The two federal district court cases cited by the Curators, Hoferek and Hemphill, hold that the University shares in the State of Missouri's eleventh amendment immunity. Neither Hoferek nor Hemphill, however, analyzed the University's eligibility for eleventh amendment immunity in accordance with the requirements of Greenwood. Hoferek, decided before Greenwood, contains no factual analysis of the University's autonomy or ability to pay judgments out of non-state funds. Hoferek, 604 F.Supp. at 940 ("Putting aside the semantics and nuances of University funding, the Curators of the University of Missouri presumptively represent the State of Missouri") (emphasis added). Hemphill, decided after Greenwood, comes closer to following our directives, but also falls short of the mark.


In Hemphill, the district court stated: "Based upon the Curators' limited autonomy and the source of university funding, this Court concludes that the Board of Curators is entitled to immunity from suits for money damages under the Eleventh Amendment." Hemphill, 661 F.Supp. at 1195. Our review of Hemphill, however, reveals that while the district court conducted some independent statutory analysis, it failed to make any factual findings on the critical issues of the University's level of autonomy and sources of judgment funding. Moreover, the Hemphill decision relied expressly on Hoferek. These cases do not resolve the question.


Accordingly, we remand this case for factual findings in light of this opinion and Greenwood. If Sherman's unrebutted factual allegations are true--for example, that only one-third of the University's operating budget comes from state appropriations--the University should explain why payment of contractual damages would necessarily implicate the state fisc.


We add this comment. The University cannot create its own eleventh amendment immunity by structuring its resources so as to pay all breach of contract damages out of state funds. Thus, the question on remand is not whether the University chooses to pay contract damages out of state funds, but whether a judgment against the University can be paid from non-state funds under the University's discretionary control. See Kovats v. Rutgers, The State Univ., 822 F.2d 1303, 1309 (3d Cir.1987).6



Based on the foregoing discussion, we reverse and remand for findings on the jurisdictional question of eleventh amendment immunity, and any further proceedings as may be required in this matter.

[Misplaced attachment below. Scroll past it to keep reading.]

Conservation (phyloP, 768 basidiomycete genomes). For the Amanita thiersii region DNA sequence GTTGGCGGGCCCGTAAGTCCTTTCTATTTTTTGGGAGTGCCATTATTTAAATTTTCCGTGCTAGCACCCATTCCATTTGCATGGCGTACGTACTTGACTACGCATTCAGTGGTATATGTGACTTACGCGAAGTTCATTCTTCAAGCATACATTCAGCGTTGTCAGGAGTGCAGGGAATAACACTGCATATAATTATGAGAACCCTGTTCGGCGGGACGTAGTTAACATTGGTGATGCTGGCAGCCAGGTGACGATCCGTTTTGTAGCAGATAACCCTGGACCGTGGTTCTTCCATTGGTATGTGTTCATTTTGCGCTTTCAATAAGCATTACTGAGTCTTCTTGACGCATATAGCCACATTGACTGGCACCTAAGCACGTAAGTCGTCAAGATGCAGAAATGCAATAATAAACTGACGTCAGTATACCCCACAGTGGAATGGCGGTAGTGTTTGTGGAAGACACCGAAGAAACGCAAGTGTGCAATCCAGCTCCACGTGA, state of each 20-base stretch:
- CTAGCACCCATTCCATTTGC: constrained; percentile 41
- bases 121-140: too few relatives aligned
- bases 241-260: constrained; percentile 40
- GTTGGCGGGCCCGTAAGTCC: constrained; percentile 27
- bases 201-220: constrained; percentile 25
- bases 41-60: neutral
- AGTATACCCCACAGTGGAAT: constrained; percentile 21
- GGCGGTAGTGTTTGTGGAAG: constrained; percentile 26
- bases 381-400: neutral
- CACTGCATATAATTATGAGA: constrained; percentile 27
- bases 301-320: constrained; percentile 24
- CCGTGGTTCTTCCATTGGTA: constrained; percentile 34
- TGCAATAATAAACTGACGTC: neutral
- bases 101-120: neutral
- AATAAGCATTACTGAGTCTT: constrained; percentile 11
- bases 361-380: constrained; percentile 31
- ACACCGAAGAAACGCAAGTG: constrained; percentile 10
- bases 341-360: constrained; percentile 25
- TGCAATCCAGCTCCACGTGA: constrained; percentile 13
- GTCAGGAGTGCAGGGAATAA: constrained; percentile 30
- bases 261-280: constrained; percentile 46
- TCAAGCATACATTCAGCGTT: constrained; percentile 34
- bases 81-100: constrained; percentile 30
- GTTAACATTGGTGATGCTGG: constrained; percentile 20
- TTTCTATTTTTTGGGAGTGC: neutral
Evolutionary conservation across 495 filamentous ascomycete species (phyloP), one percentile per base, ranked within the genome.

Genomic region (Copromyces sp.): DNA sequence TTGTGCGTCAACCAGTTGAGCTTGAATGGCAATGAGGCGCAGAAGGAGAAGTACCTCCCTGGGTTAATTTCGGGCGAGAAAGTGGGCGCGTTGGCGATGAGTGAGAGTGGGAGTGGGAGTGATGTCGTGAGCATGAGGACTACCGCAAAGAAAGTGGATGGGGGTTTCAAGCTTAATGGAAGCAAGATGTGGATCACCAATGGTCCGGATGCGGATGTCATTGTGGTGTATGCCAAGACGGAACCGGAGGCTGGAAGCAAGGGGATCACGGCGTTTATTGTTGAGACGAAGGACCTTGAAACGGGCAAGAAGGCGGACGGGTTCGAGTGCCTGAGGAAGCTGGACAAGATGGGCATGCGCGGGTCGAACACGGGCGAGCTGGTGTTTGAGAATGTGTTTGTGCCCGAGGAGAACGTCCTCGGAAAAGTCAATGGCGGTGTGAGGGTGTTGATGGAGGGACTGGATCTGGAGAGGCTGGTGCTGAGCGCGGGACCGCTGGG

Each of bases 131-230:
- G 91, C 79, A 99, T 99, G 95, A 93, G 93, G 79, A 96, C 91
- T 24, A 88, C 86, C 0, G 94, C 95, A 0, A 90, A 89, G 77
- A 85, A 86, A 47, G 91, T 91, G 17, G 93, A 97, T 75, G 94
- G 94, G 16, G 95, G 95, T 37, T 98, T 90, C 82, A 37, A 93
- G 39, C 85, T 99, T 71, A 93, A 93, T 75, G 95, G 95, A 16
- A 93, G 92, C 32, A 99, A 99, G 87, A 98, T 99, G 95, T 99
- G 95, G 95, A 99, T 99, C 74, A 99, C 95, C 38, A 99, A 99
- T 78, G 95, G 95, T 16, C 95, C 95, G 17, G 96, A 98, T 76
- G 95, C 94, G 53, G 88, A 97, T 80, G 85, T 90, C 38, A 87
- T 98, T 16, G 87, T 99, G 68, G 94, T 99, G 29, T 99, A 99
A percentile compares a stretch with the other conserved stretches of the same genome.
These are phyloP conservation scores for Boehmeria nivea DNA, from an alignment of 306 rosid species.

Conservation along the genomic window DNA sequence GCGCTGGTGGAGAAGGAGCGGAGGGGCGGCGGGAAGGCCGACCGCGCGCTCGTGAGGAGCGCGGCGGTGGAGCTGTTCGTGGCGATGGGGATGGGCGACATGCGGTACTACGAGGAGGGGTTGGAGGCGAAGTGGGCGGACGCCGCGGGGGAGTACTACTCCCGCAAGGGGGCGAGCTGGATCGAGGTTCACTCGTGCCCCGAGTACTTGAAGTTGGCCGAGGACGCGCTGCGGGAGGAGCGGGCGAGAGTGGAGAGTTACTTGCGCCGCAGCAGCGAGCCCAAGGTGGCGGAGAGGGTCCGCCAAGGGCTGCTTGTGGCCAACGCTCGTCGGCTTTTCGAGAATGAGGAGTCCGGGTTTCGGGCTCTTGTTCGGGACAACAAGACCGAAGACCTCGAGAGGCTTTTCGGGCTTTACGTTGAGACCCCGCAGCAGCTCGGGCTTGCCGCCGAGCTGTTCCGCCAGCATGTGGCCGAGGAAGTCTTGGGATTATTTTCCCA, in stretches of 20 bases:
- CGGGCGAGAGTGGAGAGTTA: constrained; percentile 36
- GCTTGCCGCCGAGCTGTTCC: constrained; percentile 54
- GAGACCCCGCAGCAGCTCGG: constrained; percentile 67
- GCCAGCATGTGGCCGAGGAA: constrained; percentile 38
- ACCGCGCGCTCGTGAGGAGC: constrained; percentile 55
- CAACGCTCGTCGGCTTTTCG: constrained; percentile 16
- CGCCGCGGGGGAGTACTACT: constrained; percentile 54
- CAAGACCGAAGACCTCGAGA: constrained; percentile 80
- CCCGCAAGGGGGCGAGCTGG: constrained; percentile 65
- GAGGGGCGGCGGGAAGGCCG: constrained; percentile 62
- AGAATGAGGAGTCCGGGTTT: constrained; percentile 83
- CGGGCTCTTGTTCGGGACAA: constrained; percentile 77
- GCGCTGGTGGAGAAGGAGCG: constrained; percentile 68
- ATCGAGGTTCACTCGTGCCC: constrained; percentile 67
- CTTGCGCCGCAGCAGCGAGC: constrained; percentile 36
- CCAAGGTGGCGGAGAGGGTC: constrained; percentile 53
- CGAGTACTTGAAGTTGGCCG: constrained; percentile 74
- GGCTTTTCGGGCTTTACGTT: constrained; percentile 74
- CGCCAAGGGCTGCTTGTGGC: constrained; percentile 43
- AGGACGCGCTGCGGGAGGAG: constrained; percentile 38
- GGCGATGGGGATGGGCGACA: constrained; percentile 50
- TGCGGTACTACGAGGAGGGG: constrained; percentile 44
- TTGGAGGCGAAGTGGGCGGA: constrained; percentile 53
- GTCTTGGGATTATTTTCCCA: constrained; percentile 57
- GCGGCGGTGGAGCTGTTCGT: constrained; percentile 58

We use the names "Curators" and "University" interchangeably in this opinion, but add the following clarification. Sherman brought this action against the University, and properly styled his suit "Sherman v. Curators of the University of Missouri" in accordance with Missouri law titling the University, as a public corporation, "Curators of the University of Missouri". Mo.Rev.Stat. Sec. 172.020. Importantly, Sherman is not suing the Curators as individuals. Thus we need not pursue the distinction under the eleventh amendment between suits against government representatives acting in their official capacity as opposed to their personal capacity. Cf. Dube v. State Univ. of New York, 900 F.2d 587, 595 (2d Cir.1990) (eleventh amendment immunizes state officials acting in official capacity except for suits seeking to enjoin unconstitutional conduct; amendment provides no immunity for state official's action in personal capacity), cert. denied, --- U.S. ----, 111 S.Ct. 2814, 115 L.Ed.2d 986 (1991)


Sherman alleged jurisdiction under the diversity statute, 28 U.S.C. Sec. 1332. The University does not dispute that Sherman meets the amount in controversy and diverse residency requirements

We note that the University's sovereign immunity in state court is not at issue here; both parties agree that Sherman could bring his claims in state court, and that Missouri's sovereign immunity does not apply to contract cases in federal court. Thus, if the University does not share in the state's eleventh amendment immunity, Sherman is entitled to a federal forum under 28 U.S.C. Sec. 1332(a)(1).